The share of Canada’s growing population made up by immigrants has risen to 21.9 percent, up from 20.6 percent in 2011, and the majority of recent immigrants arrived through an economic immigration program.
These are just a couple of the many insights published by StatsCan, based on data gathered in last year’s census. The immigrant population is defined as persons who are, or who have been, permanent residents in Canada. Immigrants who then went on to obtain Canadian citizenship by naturalization are included in this group.
Today, 7.5 million immigrants are spread across the country — and despite the fact that Toronto, Vancouver, and Montreal still attract more than half, more immigrants are choosing to settle in the Prairie provinces and Atlantic Canada. Government projections show that Canada’s immigrant population may reach as high as 30 percent by 2036.
Number and proportion of foreign-born population in Canada, 1871–2036
Source: StatsCan (Note: // represents a break in the historical series)
Immigrants’ backgrounds have also shifted over time. Whereas decades ago the main sources of newcomers to Canada were Europe and the United States, the latest figures reveal that 61.8 percent were born in Asia (including the Middle East). No fewer than seven of the top 10 source countries of new immigrants were Asian: the Philippines, India, China, Iran, Pakistan, Syria, and South Korea.
The census also shows that more than three-in-five immigrants (60.3 percent) who arrived between 2011 and 2016 were admitted through an economic program. A further 26.8 percent arrived under the Family class having been sponsored by a close relative, spouse, or common-law partner, and 11.6 percent were refugee. Around a quarter of all immigrants admitted in the first five months of 2016 were refugees, far higher than the general trend due to the government’s effort to quickly resettle displaced Syrians.
Economic arrivals are welcomed because they have the proven capability to settle into the Canadian labour market. Canada’s internationally-praised economic immigration system has undergone an overhaul during the period since previous figures like these were last released in the National Household Survey of 2011. In January, 2015, Canada’s main economic immigration programs moved from a first-come, first-served model to the Express Entry system, which allows the government to invite eligible candidates to apply for permanent residence on a priority basis. With Express Entry, Canada can bring in more of the world’s best and brightest, while also managing the supply of applications, thereby reducing processing times to less than six months in most cases.
As more immigrants settle, communities across Canada are benefiting from their energy, expertise, and skills. Traditionally, most newcomers to Canada settle in one of the three largest cities: Toronto, Montreal, and Vancouver. This remains the case. In 2016, immigrants made up 46.1 percent of Toronto’s population, 23.4 percent of Montreal’s, and 40.8 percent of Vancouver’s.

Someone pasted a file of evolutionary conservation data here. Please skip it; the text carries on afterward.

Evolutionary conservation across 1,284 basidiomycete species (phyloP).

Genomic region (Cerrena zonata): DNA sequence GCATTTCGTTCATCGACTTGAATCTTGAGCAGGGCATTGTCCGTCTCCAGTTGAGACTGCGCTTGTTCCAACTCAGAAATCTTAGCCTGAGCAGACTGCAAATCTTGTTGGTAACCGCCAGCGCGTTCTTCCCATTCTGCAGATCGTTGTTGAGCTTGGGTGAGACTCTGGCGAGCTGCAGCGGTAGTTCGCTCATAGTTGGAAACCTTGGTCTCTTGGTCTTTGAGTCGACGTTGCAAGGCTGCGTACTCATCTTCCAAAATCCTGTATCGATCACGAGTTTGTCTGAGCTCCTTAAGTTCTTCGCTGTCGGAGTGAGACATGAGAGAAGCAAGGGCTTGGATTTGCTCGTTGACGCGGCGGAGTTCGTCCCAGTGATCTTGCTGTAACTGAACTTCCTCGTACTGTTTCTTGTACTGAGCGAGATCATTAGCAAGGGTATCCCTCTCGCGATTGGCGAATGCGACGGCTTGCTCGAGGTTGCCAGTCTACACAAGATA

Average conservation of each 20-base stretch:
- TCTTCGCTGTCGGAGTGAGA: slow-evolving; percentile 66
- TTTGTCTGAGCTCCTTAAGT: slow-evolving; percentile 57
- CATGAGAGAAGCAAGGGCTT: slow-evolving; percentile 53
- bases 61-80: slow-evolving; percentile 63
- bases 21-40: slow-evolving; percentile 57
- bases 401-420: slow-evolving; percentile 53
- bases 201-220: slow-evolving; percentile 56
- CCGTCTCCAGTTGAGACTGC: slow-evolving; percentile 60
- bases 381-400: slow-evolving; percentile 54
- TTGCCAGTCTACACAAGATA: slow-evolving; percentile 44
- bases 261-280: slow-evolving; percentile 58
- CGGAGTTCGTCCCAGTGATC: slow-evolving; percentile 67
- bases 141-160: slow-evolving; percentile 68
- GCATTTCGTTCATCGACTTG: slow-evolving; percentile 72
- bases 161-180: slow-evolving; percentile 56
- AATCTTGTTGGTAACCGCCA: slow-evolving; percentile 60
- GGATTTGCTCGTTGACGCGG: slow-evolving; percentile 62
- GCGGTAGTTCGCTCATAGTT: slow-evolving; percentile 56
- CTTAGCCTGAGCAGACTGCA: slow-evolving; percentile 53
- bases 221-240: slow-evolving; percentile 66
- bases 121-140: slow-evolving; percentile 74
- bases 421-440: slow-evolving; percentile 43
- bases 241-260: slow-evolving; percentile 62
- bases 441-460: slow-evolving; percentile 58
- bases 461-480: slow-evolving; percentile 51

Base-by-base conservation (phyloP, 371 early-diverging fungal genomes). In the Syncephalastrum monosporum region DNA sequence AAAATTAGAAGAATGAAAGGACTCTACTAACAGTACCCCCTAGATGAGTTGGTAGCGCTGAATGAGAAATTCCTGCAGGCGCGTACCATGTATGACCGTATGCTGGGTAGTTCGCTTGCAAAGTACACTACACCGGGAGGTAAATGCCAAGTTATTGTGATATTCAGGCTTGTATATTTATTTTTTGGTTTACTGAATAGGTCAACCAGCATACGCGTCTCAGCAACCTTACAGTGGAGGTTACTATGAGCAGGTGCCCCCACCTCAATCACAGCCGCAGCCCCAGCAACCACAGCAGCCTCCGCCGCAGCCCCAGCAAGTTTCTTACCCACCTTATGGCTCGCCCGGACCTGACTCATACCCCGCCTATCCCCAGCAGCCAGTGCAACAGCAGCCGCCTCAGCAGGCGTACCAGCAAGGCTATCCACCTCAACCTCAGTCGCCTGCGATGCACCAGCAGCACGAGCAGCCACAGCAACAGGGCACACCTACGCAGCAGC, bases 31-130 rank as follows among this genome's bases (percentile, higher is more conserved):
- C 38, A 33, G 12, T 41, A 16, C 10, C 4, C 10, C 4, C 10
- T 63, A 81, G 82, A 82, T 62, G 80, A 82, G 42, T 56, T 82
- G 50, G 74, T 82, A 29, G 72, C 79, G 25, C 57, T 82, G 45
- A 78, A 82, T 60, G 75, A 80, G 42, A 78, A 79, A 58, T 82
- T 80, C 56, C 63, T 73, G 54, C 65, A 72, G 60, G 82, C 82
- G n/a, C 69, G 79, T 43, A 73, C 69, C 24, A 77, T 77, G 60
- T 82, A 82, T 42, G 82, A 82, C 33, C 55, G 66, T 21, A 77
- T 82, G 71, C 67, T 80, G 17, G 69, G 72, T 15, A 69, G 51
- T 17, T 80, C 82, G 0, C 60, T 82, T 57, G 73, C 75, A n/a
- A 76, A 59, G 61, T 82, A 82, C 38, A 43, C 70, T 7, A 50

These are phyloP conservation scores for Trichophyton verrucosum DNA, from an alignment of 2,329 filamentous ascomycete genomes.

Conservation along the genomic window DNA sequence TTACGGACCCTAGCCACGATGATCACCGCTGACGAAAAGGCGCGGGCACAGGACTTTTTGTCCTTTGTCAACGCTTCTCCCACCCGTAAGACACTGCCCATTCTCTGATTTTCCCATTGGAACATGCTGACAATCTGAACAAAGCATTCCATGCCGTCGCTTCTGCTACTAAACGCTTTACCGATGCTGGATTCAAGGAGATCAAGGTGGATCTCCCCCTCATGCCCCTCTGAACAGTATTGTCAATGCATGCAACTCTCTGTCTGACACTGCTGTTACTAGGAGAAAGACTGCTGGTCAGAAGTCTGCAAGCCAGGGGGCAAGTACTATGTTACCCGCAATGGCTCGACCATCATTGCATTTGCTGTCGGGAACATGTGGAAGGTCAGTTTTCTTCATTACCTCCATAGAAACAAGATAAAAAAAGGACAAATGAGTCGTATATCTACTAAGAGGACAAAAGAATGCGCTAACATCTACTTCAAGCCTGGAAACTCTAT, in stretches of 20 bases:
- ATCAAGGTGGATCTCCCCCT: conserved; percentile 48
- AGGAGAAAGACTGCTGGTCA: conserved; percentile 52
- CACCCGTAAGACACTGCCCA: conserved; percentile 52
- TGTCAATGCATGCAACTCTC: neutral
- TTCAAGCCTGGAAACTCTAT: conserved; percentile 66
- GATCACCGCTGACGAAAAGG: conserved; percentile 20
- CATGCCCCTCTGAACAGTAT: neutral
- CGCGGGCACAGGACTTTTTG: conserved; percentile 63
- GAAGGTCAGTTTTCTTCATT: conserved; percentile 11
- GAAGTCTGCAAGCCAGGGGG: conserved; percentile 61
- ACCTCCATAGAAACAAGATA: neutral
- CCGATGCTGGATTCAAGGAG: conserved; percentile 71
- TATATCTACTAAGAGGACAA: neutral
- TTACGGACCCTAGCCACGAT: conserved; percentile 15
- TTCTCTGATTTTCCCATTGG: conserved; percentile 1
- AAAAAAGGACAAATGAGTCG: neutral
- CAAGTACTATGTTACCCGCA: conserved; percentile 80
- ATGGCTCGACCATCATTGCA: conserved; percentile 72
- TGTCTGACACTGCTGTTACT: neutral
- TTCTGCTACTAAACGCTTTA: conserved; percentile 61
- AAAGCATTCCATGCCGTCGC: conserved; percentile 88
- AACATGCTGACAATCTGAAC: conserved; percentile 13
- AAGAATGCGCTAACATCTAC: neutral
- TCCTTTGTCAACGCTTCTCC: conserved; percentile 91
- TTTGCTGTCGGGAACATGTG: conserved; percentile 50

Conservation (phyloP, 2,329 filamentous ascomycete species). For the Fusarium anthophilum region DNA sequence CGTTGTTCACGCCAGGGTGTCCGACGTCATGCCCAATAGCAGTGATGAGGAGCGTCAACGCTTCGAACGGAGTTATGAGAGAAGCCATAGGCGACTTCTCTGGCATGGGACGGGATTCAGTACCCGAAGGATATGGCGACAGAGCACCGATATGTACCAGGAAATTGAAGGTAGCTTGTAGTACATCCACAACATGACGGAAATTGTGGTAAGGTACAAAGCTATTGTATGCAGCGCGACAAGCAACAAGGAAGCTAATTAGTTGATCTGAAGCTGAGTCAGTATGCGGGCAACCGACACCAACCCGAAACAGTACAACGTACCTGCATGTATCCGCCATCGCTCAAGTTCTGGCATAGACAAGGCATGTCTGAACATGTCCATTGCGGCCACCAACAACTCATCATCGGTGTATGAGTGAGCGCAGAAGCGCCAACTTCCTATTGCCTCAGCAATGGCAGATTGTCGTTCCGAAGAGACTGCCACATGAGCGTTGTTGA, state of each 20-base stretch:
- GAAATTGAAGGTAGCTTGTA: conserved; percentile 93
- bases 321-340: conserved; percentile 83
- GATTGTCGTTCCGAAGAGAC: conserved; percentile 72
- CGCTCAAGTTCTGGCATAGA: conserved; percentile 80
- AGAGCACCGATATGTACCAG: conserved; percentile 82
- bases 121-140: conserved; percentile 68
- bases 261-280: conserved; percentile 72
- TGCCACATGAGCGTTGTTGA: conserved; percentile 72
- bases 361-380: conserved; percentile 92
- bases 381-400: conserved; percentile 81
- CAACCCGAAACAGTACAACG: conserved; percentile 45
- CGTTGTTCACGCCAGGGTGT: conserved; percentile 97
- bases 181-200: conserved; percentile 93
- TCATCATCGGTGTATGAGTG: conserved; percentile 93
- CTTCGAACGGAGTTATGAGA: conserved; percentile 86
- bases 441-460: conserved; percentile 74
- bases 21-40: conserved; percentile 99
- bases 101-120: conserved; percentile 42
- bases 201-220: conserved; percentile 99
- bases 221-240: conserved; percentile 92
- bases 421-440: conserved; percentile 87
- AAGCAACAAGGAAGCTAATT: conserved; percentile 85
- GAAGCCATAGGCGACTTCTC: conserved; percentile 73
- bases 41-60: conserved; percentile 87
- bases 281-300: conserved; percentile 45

However, cities and communities in the Prairie provinces (a regional term that includes Alberta, Saskatchewan, and Manitoba) are receiving higher proportions of the overall number of newcomers than before. For example, Winnipeg, the capital of Manitoba, attracted 4.3 percent of immigrants between 2011 and 2016.
Other cities in the Prairie provinces that have witnessed an increase in immigration settlement include Regina and Saskatoon in Saskatchewan, as well as Calgary and Edmonton in Alberta. Immigrants are increasingly attracted to these destinations for the employment opportunities and high living standard, among other factors.
According to the government, the way in which some provinces and territories use their Immigration programs to attract new immigrants, is one of several factors that can explain changes in the geographic distribution of newcomers to Canada. More than half of new immigrants living in PEI, New Brunswick, Manitoba, Saskatchewan, and Yukon were admitted through a PNP. Nationally, 16.4 percent of all recent immigrants or 27.3 percent of economic migrants, arrived through Provincial nominee programs.
Though Ontario remains the most popular province for recent immigrants, with 39 percent of them residing there, this figure is down from 55.9 percent as recently as 2001. It should be noted that overall immigration levels have increased over this period, and so rather than it being a case of fewer immigrants residing in Ontario, it is more a case of an increasing number of newcomers choosing other destinations. Indeed, despite the fact the overall share of recent immigrants choosing Ontario has decreased so far this century.
The next most popular destination province for recent immigrants is Quebec (17.8 percent, up from 13.7 percent in 2001), while British Columbia received 14.5 percent, down from 19.9 percent in 2001.